National Weather Service United States Department of Commerce

Heat Continues in the Northeast and Northwest U.S.; Areas of Flash Flooding In the Ohio Valley and Southwest

Dangerous heat will continue to impact portions of the interior Northwest and Northeast U.S. Some relief is expected by Wednesday for the Northeast. Monsoon showers and thunderstorms may result in flash flooding and debris flows from the Four Corners region into the Great Basin this week. Thunderstorms, some severe, may produce excessive rainfall from the Ohio Valley to the Central Appalachians. Read More >

Picture taken from the Omaha Bee

Easter came early in 1913. March 23 was Easter Sunday, and the day promised spring-like weather. But spring in Nebraska is also tornado season, and the storm which brewed that Easter day proved to be one of the most deadly in our history. Cass and Saunders Counties were struck first. Thirty-eight people were killed in the town of Yutan, Mead, Berlin, Rock Bluffs, DeSoto, Nehawka, and Craig. It took the storm only 35 minutes to cover 40 miles of Nebraska.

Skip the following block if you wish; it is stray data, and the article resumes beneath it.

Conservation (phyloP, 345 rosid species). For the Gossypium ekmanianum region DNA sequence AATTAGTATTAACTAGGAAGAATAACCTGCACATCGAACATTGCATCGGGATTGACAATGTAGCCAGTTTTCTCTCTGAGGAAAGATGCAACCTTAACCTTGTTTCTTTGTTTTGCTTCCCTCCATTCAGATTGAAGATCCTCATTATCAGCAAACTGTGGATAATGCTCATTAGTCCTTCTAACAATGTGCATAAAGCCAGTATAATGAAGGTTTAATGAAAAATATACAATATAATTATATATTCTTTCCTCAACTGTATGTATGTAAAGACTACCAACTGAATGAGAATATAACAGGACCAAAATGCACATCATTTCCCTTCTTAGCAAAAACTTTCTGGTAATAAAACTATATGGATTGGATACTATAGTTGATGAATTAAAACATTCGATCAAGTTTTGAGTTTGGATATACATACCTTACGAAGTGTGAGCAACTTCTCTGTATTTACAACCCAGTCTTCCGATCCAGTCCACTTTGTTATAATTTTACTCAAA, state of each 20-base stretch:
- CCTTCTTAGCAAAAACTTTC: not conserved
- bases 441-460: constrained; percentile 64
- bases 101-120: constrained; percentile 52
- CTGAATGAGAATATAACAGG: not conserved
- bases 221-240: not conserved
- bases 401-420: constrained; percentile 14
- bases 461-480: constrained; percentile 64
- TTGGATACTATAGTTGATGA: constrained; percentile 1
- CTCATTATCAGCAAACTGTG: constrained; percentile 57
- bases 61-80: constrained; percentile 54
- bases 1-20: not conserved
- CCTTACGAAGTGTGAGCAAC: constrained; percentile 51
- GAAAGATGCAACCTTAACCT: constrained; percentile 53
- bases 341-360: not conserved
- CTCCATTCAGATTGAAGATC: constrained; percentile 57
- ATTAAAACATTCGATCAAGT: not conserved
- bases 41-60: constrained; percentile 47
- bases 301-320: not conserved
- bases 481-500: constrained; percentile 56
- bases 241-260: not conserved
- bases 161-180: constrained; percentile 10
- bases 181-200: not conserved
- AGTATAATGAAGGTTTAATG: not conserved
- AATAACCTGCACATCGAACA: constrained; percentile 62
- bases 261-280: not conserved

By late afternoon, the storm system was headed for Omaha. It was a balmy spring day,with occasional glimpses of the sun and threatening of showers, developing into a heavy downpour of rain. There was little advance warning. Except a sharp fall of the barometer and temperature; it came and went within a few seconds, giving people scarcely time to get to their cellars.

The tornado hit Omaha at about 5:45 Sunday evening cutting a devastating 1/4 mile to 1/2 mile wide swath through the western and northern residential section of Omaha from two to six blocks wide and four and a half miles long.

It came from the southwest crossing the city diagonally striking the most densely populated residential areas, the poorer dwellings in the lowlands, and the most beautiful homes on the hills. The huge, fashionable residences of the denizens of West Farnam Hill suffered alike with the simple cottages of the West Side and the substantial homes of Bemis Park and northern Omaha. Crossing The twister turned south, crossing the Missouri River near the Illinois Central Railroad bridge into Council Bluffs.

In its wake was left a death list of 103 in the Omaha area alone. It destroyed 800 homes, wrecked another 2,000 homes with a total monetary loss of over $8,700,000 in the metropolis.